Public entities and private businesses cannot require an individual with a disability to bring another individual to interpret for him or her. A public entity or private business shall not rely on an adult accompanying an individual to interpret or facilitate communication, except:

  •  In an emergency involving imminent threat to the safety or welfare of an individual or the public where there is no interpreter available; or
  • When the individual with a disability specifically requests that the accompanying adult interpret or facilitate communication, the accompanying adult agrees to provide such assistance, and reliance on that adult for assistance is appropriate under the circumstances.
  • A public accommodation shall not rely on a minor child to interpret or facilitate communication, except in an emergency involving an imminent threat to the safety or welfare of an individual or the public where there is no interpreter available.


When a public entity or private business uses an automated-attendant system, including, but not limited to, voicemail and messaging, or an interactive voice response system, for receiving and directing incoming telephone calls, that system must provide effective real-time communication with individuals using auxiliary aids and services, including text telephones (TTYs) and relay services, including Internet-based relay systems. A public entity or private business shall respond to telephone calls from a relay service in the same manner that it responds to other telephone calls. A public entity or private business may use relay services in place of direct telephone communication for receiving or making telephone calls incident to its operations.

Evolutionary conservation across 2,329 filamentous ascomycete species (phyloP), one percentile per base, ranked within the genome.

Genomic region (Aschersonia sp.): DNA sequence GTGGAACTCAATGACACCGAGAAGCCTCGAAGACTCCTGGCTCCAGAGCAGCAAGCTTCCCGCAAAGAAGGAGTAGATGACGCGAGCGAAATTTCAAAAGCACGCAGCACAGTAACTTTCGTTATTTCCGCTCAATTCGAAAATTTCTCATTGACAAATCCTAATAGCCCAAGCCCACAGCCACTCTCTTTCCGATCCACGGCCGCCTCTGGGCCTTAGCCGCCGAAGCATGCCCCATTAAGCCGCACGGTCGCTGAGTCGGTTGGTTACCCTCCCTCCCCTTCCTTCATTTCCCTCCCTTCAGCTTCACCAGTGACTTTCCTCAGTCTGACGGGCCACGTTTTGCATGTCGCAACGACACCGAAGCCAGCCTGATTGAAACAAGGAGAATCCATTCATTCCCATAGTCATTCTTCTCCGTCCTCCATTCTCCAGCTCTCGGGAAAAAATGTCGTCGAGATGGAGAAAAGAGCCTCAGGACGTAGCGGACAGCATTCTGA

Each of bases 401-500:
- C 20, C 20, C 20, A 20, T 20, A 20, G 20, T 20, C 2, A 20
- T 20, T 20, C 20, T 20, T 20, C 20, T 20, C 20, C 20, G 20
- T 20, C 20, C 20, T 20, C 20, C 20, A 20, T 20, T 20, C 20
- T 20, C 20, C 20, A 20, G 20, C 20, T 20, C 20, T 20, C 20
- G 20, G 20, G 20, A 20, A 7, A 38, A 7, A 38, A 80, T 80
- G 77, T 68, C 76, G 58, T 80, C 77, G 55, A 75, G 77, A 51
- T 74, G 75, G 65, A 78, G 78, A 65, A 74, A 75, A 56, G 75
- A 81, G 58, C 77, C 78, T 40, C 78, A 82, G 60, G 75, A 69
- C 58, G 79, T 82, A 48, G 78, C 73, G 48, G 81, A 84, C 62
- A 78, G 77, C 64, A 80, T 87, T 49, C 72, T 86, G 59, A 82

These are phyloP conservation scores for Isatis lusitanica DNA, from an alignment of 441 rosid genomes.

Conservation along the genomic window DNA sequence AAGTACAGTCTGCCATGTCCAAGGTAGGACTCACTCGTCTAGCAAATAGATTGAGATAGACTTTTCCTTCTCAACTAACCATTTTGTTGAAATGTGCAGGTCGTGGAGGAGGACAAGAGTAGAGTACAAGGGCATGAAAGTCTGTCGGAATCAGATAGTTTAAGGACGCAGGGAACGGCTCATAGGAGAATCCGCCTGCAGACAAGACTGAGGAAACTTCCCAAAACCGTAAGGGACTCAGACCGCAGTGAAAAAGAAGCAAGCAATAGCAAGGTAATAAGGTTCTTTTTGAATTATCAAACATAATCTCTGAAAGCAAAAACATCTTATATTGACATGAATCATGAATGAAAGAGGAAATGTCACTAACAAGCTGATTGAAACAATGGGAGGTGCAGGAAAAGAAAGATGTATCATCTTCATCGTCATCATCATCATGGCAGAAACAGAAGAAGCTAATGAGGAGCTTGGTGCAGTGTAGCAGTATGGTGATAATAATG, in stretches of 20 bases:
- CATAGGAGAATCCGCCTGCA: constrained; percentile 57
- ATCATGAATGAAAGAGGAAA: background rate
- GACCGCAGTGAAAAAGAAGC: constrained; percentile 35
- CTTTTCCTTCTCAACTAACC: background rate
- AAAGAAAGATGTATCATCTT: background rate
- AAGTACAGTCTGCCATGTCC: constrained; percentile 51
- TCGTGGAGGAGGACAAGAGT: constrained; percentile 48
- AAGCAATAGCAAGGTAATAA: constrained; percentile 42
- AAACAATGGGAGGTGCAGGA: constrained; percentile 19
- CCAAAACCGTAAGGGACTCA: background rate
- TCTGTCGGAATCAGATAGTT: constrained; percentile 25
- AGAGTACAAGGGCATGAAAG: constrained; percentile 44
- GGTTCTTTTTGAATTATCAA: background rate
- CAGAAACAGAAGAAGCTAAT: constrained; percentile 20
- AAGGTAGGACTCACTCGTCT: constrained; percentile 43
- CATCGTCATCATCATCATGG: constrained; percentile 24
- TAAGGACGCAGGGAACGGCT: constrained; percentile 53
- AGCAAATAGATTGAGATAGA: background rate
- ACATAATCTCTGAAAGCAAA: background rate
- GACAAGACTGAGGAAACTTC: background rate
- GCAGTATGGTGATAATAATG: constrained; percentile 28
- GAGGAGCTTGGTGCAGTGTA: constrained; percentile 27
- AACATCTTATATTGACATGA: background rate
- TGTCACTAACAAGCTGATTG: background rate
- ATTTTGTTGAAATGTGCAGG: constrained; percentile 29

A public entity or private business that offers a customer, client, patient, or participant the opportunity to make outgoing telephone calls using their equipment on more than an incidental convenience basis shall make available accessible public telephones, TTYs, or other telecommunications products and systems for use by an individual who is deaf or hard of hearing, or has a speech impairment.

Advocacy Strategies 

  • Know your rights. Keep up to date on the ADA regulations pertaining to effective communication. Call the Rocky Mountain ADA Center for more information.
  • Have a copy of the ADA Title II or III regulations on hand when requesting an auxiliary aid.
  • Although it is not required, when possible, request auxiliary aids in writing.
  • When possible, give the entity plenty of advanced notice that you will need an auxiliary aid or service so they can provide effective communication in a timely manner.
  • Follow up with the entity about your positive or negative experiences receiving auxiliary aids or services. Give the entity feedback on the effectiveness of the auxiliary aid.
  • If your request for effective communication is denied, call the ADA Center and we will discuss your situation with you and provide you with informal guidance on next steps.
  • If the entity providing effective communication is unsure about their responsibilities to provide effective communication, provide them with our contact information and we will give impartial and informal guidance on how the ADA applies in your given situation.

For possible additional resources, please see our resources page or contact the Rocky Mountain ADA Center through our Technical Assistance Form or call us directly at 800-949-4232.

The Rocky Mountain ADA Center is not an enforcement agency, nor does it provide advocacy services. The information and materials provided by the center are intended solely as informal guidance and are not a determination of your legal rights or responsibilities. All communication with the center is strictly confidential.